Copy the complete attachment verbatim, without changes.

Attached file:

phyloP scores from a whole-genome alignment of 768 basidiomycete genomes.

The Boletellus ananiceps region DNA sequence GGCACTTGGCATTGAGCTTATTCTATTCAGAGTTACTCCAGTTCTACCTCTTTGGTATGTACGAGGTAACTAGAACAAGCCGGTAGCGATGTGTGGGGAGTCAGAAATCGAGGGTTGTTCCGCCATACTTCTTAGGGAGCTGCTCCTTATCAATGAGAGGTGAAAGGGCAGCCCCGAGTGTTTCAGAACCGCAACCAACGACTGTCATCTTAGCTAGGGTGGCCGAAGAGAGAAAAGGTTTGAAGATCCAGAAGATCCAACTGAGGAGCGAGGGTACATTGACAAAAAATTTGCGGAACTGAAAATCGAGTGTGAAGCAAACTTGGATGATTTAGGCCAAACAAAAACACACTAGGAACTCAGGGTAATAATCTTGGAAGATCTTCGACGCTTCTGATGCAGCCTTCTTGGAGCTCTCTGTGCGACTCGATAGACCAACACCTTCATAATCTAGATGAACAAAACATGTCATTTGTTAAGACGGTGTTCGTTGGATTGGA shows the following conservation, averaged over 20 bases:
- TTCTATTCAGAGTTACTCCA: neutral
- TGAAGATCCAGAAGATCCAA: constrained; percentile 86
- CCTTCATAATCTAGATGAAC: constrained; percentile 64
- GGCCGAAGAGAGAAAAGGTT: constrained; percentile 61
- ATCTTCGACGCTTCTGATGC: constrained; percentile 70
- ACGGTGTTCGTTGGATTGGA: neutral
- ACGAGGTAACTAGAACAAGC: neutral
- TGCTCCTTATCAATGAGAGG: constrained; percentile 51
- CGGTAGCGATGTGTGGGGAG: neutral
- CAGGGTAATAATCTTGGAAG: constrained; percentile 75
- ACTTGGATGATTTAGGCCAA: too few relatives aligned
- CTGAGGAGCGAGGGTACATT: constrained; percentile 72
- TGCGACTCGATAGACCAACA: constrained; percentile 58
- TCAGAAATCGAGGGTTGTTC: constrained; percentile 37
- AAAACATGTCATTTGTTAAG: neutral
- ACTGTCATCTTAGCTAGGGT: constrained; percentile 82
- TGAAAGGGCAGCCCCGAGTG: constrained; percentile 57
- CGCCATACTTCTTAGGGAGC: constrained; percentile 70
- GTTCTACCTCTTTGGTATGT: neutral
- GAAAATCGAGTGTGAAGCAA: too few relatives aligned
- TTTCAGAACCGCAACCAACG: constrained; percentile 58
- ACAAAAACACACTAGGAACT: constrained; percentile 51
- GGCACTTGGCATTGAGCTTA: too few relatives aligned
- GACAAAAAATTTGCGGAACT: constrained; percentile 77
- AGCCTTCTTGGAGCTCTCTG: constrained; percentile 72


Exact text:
phyloP scores from a whole-genome alignment of 768 basidiomycete genomes.

The Boletellus ananiceps region DNA sequence GGCACTTGGCATTGAGCTTATTCTATTCAGAGTTACTCCAGTTCTACCTCTTTGGTATGTACGAGGTAACTAGAACAAGCCGGTAGCGATGTGTGGGGAGTCAGAAATCGAGGGTTGTTCCGCCATACTTCTTAGGGAGCTGCTCCTTATCAATGAGAGGTGAAAGGGCAGCCCCGAGTGTTTCAGAACCGCAACCAACGACTGTCATCTTAGCTAGGGTGGCCGAAGAGAGAAAAGGTTTGAAGATCCAGAAGATCCAACTGAGGAGCGAGGGTACATTGACAAAAAATTTGCGGAACTGAAAATCGAGTGTGAAGCAAACTTGGATGATTTAGGCCAAACAAAAACACACTAGGAACTCAGGGTAATAATCTTGGAAGATCTTCGACGCTTCTGATGCAGCCTTCTTGGAGCTCTCTGTGCGACTCGATAGACCAACACCTTCATAATCTAGATGAACAAAACATGTCATTTGTTAAGACGGTGTTCGTTGGATTGGA shows the following conservation, averaged over 20 bases:
- TTCTATTCAGAGTTACTCCA: neutral
- TGAAGATCCAGAAGATCCAA: constrained; percentile 86
- CCTTCATAATCTAGATGAAC: constrained; percentile 64
- GGCCGAAGAGAGAAAAGGTT: constrained; percentile 61
- ATCTTCGACGCTTCTGATGC: constrained; percentile 70
- ACGGTGTTCGTTGGATTGGA: neutral
- ACGAGGTAACTAGAACAAGC: neutral
- TGCTCCTTATCAATGAGAGG: constrained; percentile 51
- CGGTAGCGATGTGTGGGGAG: neutral
- CAGGGTAATAATCTTGGAAG: constrained; percentile 75
- ACTTGGATGATTTAGGCCAA: too few relatives aligned
- CTGAGGAGCGAGGGTACATT: constrained; percentile 72
- TGCGACTCGATAGACCAACA: constrained; percentile 58
- TCAGAAATCGAGGGTTGTTC: constrained; percentile 37
- AAAACATGTCATTTGTTAAG: neutral
- ACTGTCATCTTAGCTAGGGT: constrained; percentile 82
- TGAAAGGGCAGCCCCGAGTG: constrained; percentile 57
- CGCCATACTTCTTAGGGAGC: constrained; percentile 70
- GTTCTACCTCTTTGGTATGT: neutral
- GAAAATCGAGTGTGAAGCAA: too few relatives aligned
- TTTCAGAACCGCAACCAACG: constrained; percentile 58
- ACAAAAACACACTAGGAACT: constrained; percentile 51
- GGCACTTGGCATTGAGCTTA: too few relatives aligned
- GACAAAAAATTTGCGGAACT: constrained; percentile 77
- AGCCTTCTTGGAGCTCTCTG: constrained; percentile 72